Many people travelling through Ashbourne wonder about the ‘thing’ on the hill in the field on the left hand side past the Niner as you travel into Dublin. It is also visible, on the right, as you travel towards Donaghmore church.
What one can see is the Brindley Monument – erected in memory of Charles Brindley for his loyal service to the Ward Union Hunt. Charles Brindley was born in Staffordshire and he came to Ireland in 1833 to work for Lord Howth. He was appointed huntsman to the Ward Union Hunt in 1844 and moved to Ashbourne in 1866. The hunthouse where he lived was on the site of the present shopping centre in the village. Charles Brindley died in 1879 after 35 years as huntsman. His son and grandson later succeeded him.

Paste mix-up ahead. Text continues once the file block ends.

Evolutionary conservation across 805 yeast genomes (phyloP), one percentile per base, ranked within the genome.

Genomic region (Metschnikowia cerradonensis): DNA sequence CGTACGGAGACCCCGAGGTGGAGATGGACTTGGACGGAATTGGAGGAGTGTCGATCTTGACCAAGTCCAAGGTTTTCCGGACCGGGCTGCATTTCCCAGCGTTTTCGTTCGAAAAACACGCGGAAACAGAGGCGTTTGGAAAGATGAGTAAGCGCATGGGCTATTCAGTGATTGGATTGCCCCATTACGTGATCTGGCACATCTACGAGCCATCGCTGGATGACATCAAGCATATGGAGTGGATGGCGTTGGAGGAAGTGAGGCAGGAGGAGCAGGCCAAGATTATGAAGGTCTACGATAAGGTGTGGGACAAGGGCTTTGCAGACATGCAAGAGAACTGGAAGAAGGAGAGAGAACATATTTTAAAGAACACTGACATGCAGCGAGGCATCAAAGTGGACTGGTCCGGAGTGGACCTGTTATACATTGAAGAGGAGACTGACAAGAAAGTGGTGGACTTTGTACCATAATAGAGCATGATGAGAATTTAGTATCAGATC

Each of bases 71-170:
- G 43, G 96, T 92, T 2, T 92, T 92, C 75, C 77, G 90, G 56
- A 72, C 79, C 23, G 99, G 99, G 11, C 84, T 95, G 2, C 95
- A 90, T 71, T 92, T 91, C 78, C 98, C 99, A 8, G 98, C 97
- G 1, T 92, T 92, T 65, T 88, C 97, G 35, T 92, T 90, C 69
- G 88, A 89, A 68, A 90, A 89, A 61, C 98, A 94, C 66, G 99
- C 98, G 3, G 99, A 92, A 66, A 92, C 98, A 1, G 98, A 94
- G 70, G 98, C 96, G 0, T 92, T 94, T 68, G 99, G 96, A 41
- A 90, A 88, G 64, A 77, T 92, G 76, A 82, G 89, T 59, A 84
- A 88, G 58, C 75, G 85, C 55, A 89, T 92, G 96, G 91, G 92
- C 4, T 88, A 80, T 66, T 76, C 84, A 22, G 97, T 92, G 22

After his death his many friends erected a sandstone monument in his honour. The monument is built on what was a prehistoric site and later the site of a motte and bailey. There are carvings depicting hunting scenes around the monument and a plaque to commemorate Charles Brindley. The plaque reads:
Erected as a lasting testimony to
By his many friends
In affectionate remembrance of
His faithful services as huntsman
For thirty-five years to the